I’m pretty sure I’ve heard every single one of my family and friends label themselves before, I’ve been guilty of it time and time again.
I’ll say things like, “I’m built for explosive power and going fast, not long-distances,” to justify my disdain for distance running, road cycling or any form of continuous long slow distance aerobic work.
In my defence, I have still trained for and completed a 1/2 Marathon, several 5 and 10k races, 40 and 60k bike races and a sprint and olympic distance triathlon, though they were all in my late teens or early 20’s. I just didn’t really enjoy it, so don’t let me discourage you from doing what you enjoy.
You might say something like, “I just hate exercise,” or “I’ve never been good at sports,” or “I’m the kind of person that can just eat and eat and eat, and never gain any weight.”
Ya for now…
We all get tricked into believing that our current view of our lives is based on some previous experience(s), either negative or positive.
Garrett Kramer recently wrote an article with this little gem of a sentence:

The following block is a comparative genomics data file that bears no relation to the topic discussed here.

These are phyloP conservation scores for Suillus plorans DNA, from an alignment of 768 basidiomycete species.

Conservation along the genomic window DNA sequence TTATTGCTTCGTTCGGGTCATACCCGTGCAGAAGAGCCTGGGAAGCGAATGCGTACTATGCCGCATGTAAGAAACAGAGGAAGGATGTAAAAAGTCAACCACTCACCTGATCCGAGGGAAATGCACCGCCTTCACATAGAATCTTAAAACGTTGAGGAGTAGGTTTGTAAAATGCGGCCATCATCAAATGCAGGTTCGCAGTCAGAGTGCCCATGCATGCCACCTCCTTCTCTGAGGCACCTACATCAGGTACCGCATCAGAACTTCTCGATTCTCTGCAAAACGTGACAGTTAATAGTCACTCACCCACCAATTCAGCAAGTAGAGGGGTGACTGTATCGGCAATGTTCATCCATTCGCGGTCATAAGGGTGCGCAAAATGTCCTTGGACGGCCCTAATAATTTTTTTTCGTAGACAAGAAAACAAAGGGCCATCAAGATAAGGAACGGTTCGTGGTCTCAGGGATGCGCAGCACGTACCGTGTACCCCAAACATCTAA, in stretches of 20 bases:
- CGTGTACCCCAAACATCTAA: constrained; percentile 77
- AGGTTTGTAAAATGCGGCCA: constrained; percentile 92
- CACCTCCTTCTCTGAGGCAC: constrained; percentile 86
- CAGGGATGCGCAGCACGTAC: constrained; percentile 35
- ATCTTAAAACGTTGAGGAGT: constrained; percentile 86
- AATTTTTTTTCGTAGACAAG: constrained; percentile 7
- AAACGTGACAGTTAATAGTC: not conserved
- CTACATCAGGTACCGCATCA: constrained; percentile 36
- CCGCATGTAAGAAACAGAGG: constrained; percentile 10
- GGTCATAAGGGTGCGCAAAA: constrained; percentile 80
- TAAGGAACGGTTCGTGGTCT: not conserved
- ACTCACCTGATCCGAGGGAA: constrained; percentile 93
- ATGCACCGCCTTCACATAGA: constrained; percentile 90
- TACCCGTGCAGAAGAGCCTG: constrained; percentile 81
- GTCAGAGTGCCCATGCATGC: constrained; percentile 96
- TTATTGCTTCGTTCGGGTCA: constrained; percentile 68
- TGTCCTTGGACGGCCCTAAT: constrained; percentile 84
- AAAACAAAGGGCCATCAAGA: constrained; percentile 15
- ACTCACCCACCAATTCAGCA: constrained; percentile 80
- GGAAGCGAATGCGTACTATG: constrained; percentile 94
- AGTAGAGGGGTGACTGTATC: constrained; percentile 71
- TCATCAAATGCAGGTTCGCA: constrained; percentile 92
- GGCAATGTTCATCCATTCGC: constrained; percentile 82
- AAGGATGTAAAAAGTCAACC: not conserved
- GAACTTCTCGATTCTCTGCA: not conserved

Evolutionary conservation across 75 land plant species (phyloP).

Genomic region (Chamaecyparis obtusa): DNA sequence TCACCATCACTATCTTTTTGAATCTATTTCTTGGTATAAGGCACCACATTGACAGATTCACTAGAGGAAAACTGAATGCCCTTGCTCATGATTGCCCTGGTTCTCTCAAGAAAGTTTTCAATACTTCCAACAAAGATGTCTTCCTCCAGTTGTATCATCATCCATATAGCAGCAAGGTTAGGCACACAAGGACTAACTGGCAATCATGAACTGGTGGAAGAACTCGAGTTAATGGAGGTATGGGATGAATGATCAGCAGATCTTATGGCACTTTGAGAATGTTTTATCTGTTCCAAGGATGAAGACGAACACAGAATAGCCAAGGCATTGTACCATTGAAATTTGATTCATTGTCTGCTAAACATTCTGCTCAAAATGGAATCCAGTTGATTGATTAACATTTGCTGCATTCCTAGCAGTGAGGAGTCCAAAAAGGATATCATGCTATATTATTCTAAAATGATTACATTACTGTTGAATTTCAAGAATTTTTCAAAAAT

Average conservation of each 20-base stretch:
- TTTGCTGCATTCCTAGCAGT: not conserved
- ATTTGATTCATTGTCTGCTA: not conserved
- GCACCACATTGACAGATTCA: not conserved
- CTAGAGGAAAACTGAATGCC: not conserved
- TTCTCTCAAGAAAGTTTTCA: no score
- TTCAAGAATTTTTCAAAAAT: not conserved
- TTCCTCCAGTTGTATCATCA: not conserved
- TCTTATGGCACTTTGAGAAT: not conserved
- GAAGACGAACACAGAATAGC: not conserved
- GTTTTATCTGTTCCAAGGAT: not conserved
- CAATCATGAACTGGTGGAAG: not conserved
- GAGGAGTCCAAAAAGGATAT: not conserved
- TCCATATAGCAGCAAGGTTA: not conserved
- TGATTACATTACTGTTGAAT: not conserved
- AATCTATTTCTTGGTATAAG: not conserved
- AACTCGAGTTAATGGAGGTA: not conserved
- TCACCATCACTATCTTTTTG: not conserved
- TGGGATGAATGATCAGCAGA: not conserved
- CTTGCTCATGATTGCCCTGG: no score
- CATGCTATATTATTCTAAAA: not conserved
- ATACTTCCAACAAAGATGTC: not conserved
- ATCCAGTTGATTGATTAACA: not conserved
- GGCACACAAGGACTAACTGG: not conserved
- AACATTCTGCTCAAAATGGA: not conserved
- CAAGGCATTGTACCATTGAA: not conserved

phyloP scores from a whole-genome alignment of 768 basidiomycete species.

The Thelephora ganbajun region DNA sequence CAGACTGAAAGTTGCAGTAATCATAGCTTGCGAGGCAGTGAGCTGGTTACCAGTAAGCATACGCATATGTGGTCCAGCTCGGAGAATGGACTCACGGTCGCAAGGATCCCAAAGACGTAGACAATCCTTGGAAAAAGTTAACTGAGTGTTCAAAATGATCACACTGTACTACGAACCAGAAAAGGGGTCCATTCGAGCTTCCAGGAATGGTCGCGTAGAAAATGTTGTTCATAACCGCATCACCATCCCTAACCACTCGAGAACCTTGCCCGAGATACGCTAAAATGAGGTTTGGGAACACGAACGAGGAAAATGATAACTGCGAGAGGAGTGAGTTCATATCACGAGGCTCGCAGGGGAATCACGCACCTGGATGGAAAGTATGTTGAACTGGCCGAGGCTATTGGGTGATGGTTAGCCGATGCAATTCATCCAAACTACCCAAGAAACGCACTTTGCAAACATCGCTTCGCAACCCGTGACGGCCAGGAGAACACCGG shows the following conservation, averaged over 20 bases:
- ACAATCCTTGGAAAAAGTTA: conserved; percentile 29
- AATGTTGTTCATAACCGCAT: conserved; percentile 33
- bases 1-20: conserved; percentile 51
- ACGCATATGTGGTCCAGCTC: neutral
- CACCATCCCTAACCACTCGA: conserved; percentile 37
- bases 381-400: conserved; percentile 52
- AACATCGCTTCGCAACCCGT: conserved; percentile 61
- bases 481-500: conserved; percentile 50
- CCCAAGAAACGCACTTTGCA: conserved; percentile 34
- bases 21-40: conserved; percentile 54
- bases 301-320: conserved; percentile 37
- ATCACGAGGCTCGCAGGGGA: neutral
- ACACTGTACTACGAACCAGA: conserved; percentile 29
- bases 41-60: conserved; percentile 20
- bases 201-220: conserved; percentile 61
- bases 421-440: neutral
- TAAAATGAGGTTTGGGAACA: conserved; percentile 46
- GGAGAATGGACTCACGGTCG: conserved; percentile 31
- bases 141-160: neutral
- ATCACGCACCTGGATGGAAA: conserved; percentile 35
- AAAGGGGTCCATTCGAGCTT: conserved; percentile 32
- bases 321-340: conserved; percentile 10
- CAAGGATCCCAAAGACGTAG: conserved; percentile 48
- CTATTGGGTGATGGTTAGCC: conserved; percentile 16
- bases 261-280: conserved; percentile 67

“Labeling your own character does one thing: it reinforces your own insecure thinking.”
We create our own perceptions of the world, the world does not create our perceptions.
One of the biggest things I’ve noticed about my own present day thinking — I’m not impervious to this trap FYI — relative to how I have been at other, more negative times is that I have learned over time to generally avoid self-labelling, especially negative self-labelling and you can do the same but reinforcing your awareness of your own thoughts.
This curbs doubt.
For instance, I’ve historically always thought of myself as an introvert. In the last six or seven years of training, I came to the realization that it’s impossible to be good at what I do and be a complete introvert.
While I may enjoy periods of introverted reflection and work time, it has become apparent that my expression is entirely dependent on the situation and I really enjoy speaking in public, writing a blog, meeting new people or being on stage when I’m in the right state of mind.
I create that state of mind these days through awareness. I don’t need a pep talk, I just remember that I have a firm belief in what I’m doing.
When you really start seeing your situation in a positive light, recognizing that your situation is probably a result of your thinking pattern first and foremost, then it becomes much easier to acquire the skills, change your habits and alter behaviors towards a better you.
Change your thinking, change your weight.